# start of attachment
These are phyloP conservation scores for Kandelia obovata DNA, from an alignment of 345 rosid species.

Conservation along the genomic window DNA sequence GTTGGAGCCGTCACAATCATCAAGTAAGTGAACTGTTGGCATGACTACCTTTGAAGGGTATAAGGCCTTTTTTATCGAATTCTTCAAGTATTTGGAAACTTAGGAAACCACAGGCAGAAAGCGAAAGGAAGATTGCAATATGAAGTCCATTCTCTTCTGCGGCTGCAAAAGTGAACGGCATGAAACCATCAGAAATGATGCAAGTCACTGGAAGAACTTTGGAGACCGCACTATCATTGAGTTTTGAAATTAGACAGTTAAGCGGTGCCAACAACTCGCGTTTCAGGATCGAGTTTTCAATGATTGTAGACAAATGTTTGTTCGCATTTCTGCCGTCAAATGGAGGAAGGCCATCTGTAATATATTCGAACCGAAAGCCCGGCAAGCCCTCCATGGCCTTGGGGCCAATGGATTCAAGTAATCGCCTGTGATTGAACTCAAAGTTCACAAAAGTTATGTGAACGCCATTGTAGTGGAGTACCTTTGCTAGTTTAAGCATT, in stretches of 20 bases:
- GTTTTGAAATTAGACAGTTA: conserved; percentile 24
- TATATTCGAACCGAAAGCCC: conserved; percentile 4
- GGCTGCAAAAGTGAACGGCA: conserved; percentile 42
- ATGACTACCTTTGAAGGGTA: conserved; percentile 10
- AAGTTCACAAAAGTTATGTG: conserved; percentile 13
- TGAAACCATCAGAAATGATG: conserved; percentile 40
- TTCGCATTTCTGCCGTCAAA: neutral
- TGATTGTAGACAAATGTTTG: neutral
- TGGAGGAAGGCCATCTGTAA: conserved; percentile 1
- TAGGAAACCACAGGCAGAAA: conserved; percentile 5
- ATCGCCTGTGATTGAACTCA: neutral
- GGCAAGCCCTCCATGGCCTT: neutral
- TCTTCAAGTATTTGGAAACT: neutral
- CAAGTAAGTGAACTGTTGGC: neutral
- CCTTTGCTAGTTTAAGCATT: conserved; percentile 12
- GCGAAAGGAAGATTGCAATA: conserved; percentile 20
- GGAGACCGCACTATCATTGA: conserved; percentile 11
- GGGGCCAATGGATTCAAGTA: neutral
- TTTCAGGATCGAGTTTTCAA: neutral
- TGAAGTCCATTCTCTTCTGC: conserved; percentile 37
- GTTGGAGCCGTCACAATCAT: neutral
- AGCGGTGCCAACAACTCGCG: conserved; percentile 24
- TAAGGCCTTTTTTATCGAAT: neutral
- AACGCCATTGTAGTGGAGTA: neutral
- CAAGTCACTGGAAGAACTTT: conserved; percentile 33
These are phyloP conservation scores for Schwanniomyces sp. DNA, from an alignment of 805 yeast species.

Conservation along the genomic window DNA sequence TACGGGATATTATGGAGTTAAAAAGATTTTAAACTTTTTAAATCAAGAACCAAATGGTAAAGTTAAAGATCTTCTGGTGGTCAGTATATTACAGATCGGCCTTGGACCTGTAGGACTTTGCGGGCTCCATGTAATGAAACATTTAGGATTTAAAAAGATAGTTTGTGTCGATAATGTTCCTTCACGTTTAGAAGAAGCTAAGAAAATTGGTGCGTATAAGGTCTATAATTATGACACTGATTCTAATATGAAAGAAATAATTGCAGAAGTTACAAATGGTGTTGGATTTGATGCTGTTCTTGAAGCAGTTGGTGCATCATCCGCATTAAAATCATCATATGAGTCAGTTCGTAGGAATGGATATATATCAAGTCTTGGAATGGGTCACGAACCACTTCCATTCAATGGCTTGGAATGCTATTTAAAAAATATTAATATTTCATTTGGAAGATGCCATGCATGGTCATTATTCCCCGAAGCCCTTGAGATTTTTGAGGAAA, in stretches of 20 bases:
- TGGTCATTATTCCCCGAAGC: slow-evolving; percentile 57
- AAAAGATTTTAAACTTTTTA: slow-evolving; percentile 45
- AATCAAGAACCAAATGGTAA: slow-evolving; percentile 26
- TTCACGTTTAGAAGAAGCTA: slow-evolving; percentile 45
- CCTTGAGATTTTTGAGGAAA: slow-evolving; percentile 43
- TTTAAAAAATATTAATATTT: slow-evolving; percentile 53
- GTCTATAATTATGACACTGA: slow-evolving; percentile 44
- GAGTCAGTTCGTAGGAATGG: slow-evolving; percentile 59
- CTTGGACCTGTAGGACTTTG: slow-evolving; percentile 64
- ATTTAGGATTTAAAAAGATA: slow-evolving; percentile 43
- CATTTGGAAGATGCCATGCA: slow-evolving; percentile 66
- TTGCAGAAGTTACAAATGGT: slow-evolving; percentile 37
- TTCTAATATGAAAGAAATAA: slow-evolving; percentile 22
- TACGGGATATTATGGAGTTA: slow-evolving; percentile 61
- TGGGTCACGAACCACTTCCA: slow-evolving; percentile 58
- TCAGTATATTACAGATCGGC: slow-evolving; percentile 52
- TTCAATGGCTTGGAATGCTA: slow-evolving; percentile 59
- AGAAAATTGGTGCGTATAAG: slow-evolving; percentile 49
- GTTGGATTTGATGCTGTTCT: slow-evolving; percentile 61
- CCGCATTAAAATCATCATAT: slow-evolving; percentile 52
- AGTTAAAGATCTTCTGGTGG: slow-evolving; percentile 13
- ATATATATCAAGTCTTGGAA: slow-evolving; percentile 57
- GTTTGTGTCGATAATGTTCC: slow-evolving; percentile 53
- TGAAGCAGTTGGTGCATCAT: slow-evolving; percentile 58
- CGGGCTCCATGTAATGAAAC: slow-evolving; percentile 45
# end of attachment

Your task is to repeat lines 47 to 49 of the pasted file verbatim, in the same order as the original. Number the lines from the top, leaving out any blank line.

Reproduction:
- AGAAAATTGGTGCGTATAAG: slow-evolving; percentile 49
- GTTGGATTTGATGCTGTTCT: slow-evolving; percentile 61
- CCGCATTAAAATCATCATAT: slow-evolving; percentile 52